More than 100 people died Saturday night after a professional soccer match in Malang, Indonesia, when rioting fans prompted the police to fire tear gas into tightly packed crowds, according to local officials.
After the Arema football club lost 3-2 to Persebaya Surabaya, dozens of fans rushed the field at Kanjuruhan Stadium, Arema’s home.
The unrest prompted the police to fire tear gas, which caused panic, Inspector General Nico Afinta, the East Java Police chief, said at a news conference. He said 127 people died, two of them members of the National Police.
“Tear gas was used because there was anarchy,” said Chief Afinta. “They were about to attack the officers and had damaged the cars.”
Hundreds of people ran to one exit gate in an effort to avoid the tear gas. Some suffocated and others were trampled, killing 34 almost instantly. “There was a pile-up,” Chief Afinta said. “The buildup process resulted in shortness of breath and lack of oxygen.”
The medical team carried out rescue efforts in the stadium and then evacuated others to several hospitals, Chief Afinta said at the news conference.
On Twitter, a user uploaded a video that showed fans scaling a fence as they tried to flee the clouds of tear gas.
In the video, people were heard cursing the police. The Twitter user, @akmalmarhali, tagged President Joko Widodo and Vice-President Ma’ruf Amin, saying that the firing of the tear gas had caused the deaths.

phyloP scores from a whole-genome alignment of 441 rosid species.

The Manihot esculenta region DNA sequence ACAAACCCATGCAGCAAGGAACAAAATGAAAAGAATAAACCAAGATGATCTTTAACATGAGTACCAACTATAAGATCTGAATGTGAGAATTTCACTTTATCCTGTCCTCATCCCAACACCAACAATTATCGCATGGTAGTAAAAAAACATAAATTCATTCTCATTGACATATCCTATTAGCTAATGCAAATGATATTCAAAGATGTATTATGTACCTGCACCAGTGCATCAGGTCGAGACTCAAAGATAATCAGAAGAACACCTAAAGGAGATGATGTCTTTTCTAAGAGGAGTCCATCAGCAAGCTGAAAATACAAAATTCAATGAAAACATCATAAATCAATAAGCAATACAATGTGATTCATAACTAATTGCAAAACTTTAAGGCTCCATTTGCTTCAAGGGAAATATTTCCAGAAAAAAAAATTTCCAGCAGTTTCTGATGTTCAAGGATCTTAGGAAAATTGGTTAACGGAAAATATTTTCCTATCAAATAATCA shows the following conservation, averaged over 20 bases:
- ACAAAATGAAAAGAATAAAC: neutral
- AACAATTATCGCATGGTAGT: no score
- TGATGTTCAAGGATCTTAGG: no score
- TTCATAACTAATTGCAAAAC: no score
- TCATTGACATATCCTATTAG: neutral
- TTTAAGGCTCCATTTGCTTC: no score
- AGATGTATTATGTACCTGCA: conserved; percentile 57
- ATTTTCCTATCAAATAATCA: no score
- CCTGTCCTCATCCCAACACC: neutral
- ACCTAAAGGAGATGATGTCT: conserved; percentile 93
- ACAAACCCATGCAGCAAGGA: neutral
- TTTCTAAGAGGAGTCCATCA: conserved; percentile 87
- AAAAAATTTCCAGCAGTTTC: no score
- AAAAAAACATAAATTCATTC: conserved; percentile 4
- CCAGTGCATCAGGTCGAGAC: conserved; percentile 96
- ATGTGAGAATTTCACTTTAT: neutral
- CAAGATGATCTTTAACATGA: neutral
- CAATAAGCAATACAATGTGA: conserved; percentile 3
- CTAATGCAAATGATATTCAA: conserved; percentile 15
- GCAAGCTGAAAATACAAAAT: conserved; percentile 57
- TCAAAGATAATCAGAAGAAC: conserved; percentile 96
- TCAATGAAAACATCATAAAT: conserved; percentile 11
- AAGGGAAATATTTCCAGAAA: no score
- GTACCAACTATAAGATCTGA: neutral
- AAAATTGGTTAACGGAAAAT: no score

Another Twitter user, @FaktaSepakbola, uploaded a video that showed soldiers with shields and batons kicking and hitting fans who had rushed onto the field. The authorities then fired tear gas onto the field.
The league immediately suspended play for at least a week.
“We are concerned and deeply regret this incident,” said Akhmad Hadian Lukita, president director of PT Liga Indonesia Baru, known as LIB. “We share our condolences and hopefully this will be a valuable lesson for all of us.”
Soccer violence has long been a problem for Indonesia. Violent, often deadly rivalries between major teams are common. Some teams even have fan clubs with so-called commanders, who lead armies of supporters to matches across Indonesia. Flares are often thrown on the field, and riot police are a regular presence at many matches. Since the 1990s, dozens of fans have been killed in soccer-related violence.
Muktita Suhartono and Dera Menra Sijabat contributed reporting from Jakarta, and Damien Cave from Sydney, Australia.